Rules of the Father: Playing with Patriarchy and Masculinity in The Last of Us

How is patriarchy, the rule of the father, encoded in rule-based systems like videogames? How does patriarchal rule become an algorithmic rule and vice-versa? These questions are at the heart of Rules of the Father, the first comprehensive scholarly analysis of the zombie apocalypse/ action-adventure/ third-person shooter videogame The Last of Us (2013). On the one hand, the book is a close, extended study of The Last of Us and its themes, genres, procedures, and gameplay. On the other hand, the book is a post-GamerGate reflection on the political and ethical possibilities of progressive play in algorithmic mass culture, of which videogames are now the dominant form. Widely regarded by critics and fans as one of the best games ever produced for the Sony Playstation, The Last of Us is remarkable for offering players a narratively rich experience within the parameters of cultural and gaming genres that often prioritize frenetic violence by straight white male heroes. The Last of Us is also a milestone among mainstream, big-budget games because its development team self-consciously intervened in videogames’ historical exclusion of women and girls by creating complex and agentive female characters. The game’s co-protagonist, Ellie, is a teenage girl who is revealed to be queer in The Last of Us: Left Behind (DLC, 2014) and The Last of Us II (2020). Yet The Last of Us also centers Joel, Ellie’s fatherly protector.

At the core of my book is the hotly debated question of whether The Last of Us succeeds at creating a feminist experience for the mass audiences of violent videogames. Does the game mount a convincing critique of Joel and patriarchy? Is Ellie an alternative to the tropes analyzed by Anita Sarkeesian, or is she merely another Lady Sidekick? How should we interpret the game’s notoriously ambiguous ending, which pits Joel’s perspective against Ellie’s? To answer these questions, the book provides a case study of a number of key issues in videogame studies: How do designers remain true to their progressive sensibilities while facing the market imperative to create profitable games for predominately male consumers, many of whom have grown up with videogames and are now playing as fathers? Is it possible to combine gender-inclusive game design and the hypermasculine power fantasies and “fun” of the zombie apocalypse, action-adventure, and shooter genres? How do rules, game engine codes, narrative, and play combine to create a game’s “ludopolitics” (Liam Mitchell)? If, as Ian Bogost claims, videogame procedures make claims about real-world systems, how does The Last of Us algorithmically model and critique cultural-political systems such as hegemonic masculinity and heteropatriarchy? How are players’ expectations conditioned by a game’s embeddedness in a media ecology of videogames, comics, and post-apocalyptic films and novels?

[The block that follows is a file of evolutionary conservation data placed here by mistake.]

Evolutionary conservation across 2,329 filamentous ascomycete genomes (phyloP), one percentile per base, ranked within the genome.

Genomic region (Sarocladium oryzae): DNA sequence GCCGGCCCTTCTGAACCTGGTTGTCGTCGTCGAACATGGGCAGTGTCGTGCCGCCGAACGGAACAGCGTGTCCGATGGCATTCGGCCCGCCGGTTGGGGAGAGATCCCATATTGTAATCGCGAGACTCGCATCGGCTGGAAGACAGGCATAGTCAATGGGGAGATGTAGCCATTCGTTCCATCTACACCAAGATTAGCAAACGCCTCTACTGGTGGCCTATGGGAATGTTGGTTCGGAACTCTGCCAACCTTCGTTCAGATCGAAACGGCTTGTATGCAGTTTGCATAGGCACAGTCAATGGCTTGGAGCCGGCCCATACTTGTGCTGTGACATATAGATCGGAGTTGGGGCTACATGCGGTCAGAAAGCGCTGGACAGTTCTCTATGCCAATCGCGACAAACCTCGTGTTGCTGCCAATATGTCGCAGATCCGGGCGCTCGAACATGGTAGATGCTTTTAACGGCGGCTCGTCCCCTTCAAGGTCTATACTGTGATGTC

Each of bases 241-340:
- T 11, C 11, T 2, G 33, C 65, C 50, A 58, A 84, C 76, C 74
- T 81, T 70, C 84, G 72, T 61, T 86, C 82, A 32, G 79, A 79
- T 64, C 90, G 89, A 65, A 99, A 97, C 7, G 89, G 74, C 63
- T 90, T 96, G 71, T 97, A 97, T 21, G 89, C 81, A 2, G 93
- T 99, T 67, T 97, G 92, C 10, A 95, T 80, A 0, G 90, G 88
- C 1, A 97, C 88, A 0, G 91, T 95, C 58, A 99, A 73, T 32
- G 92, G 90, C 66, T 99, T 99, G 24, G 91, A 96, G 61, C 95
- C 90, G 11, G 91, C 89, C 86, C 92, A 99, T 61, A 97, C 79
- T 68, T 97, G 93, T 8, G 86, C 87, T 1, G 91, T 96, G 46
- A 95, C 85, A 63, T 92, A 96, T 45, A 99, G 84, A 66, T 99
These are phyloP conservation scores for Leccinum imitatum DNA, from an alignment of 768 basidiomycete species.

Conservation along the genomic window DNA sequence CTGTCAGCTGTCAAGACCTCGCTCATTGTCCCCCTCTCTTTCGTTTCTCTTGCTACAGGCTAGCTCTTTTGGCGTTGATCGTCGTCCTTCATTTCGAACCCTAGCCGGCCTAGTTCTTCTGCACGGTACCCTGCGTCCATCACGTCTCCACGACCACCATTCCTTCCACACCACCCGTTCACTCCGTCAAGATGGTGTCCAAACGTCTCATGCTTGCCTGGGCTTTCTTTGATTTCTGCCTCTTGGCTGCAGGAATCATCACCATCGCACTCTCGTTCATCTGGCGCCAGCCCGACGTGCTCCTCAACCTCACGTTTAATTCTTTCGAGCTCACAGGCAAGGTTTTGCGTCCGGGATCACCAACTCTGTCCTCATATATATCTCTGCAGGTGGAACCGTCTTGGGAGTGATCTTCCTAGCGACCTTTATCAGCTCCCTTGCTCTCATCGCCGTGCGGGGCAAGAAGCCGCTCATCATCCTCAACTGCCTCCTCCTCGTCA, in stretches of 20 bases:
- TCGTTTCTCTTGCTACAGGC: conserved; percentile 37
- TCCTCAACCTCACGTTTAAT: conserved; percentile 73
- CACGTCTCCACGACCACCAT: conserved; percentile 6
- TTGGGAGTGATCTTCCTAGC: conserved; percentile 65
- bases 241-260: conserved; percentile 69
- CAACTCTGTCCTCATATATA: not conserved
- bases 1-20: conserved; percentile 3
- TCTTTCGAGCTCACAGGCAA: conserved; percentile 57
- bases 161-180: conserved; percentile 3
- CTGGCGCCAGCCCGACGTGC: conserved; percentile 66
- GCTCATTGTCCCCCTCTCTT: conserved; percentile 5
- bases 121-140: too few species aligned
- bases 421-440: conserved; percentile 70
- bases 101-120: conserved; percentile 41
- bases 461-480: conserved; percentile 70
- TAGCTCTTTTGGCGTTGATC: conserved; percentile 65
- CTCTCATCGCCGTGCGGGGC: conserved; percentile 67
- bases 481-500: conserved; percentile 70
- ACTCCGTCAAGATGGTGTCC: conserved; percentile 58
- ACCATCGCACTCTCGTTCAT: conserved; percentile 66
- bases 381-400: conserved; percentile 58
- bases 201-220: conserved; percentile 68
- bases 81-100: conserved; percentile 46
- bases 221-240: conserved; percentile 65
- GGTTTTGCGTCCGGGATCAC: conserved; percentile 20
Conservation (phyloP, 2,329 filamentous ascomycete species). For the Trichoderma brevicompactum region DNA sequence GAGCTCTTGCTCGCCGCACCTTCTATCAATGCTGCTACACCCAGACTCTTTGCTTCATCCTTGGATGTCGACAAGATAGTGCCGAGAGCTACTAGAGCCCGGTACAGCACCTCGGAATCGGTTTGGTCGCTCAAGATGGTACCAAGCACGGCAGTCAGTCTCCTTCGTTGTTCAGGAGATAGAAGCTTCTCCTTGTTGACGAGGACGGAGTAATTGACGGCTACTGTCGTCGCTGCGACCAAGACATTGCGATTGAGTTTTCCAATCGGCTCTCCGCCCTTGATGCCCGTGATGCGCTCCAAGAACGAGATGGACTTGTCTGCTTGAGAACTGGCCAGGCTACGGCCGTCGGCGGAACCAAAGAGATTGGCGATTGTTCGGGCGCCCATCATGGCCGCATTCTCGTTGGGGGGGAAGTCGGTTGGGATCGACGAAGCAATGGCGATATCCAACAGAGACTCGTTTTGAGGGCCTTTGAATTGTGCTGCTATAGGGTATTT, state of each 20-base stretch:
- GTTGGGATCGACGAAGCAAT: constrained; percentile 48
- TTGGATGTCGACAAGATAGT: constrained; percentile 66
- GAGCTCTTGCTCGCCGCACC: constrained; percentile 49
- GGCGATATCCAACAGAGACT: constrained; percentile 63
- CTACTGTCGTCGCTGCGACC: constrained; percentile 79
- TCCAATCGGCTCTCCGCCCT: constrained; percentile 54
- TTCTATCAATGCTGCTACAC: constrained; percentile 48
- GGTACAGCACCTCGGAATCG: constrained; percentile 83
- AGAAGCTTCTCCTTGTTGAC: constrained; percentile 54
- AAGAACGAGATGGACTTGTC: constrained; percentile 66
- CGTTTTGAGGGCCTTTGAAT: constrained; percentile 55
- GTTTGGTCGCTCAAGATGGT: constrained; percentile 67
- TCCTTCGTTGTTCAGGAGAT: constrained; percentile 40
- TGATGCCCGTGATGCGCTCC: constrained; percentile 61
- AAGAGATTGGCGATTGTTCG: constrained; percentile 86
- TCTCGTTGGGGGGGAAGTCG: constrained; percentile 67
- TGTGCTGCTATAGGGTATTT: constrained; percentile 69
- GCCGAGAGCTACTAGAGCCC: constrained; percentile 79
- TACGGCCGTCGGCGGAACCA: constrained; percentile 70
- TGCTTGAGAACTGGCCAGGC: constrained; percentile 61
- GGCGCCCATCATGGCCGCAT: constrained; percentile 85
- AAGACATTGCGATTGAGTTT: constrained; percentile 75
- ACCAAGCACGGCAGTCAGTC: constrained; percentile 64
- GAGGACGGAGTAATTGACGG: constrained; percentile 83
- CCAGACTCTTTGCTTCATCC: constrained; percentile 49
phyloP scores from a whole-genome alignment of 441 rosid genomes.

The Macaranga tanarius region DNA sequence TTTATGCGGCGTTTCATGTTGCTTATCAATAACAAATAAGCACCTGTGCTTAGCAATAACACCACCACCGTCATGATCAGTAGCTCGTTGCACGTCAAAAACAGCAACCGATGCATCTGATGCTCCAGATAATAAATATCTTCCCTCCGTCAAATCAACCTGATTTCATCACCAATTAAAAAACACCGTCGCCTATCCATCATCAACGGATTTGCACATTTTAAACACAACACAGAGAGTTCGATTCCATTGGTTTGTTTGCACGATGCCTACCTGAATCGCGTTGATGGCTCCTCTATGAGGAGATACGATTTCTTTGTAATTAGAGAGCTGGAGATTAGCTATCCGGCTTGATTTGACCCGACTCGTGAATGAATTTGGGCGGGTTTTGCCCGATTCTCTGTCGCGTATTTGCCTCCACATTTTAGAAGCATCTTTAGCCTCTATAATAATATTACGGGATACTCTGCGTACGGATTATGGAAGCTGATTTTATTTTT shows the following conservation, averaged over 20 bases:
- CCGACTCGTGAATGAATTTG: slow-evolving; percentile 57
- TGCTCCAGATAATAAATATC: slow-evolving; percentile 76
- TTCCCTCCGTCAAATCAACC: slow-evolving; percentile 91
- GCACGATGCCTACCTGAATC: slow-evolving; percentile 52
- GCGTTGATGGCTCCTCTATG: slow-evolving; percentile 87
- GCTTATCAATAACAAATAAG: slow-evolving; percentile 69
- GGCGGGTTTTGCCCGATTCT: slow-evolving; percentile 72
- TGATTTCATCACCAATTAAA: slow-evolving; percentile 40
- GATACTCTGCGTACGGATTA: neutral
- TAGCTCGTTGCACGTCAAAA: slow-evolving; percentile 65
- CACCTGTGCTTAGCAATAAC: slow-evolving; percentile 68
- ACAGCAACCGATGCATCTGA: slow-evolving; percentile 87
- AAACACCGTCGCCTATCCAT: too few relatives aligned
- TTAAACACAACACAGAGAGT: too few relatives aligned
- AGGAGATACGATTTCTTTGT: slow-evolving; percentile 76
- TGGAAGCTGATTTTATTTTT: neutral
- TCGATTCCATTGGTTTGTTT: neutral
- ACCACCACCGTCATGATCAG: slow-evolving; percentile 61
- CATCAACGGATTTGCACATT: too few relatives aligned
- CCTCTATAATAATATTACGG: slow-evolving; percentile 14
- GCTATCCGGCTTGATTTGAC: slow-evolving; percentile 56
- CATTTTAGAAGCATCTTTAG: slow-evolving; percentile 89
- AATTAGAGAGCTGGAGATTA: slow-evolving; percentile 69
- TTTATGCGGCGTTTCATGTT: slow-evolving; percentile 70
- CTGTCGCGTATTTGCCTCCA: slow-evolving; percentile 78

Both scholarly and accessible, the book investigates these topics in the form of a “critical playthrough.” In contrast to strategy guides, which detail the steps necessary to “beat” a game, the contemporary playthrough is typically an edited or live-streamed video that documents an individual player’s subjective experience of an entire game. In this book, I aim to combine the popular playthrough and academic videogame studies. The playthrough shows us that gaming is a cultural conversation that extends beyond the individual couch and screen, that players and non-players find value in experiencing a videogame through intimate engagement with another’s play and opinions, and that a single videogame is worth the focused and extensive commentary that is routinely afforded to single novels or films. Like a playthrough, Rules of the Father guides readers through the entirety of The Last of Us and subjects everything from the title screen to the final cutscene to analysis. Unlike most popular playthroughs, my analysis goes beyond strategy and color commentary and invites readers to move through the game’s virtual space and ludic possibilities with the aid of feminist and queer videogame studies and gender theory. I treat the critique of patriarchy as a counter-algorithm, a disruption and recoding of programmed action and thought that opens up critical play.

Rules of the Father will be of interest to scholars, players, and students of videogames who are concerned with how gender is algorithmically represented, made actionable, played, and critiqued. The arrival of videogaming as a dominant mass-cultural form means that we must take greater political responsibility for our play and for the gender fantasies encoded in our automated entertainment.

Under contract for Palgrave Studies in (Re)Presenting Gender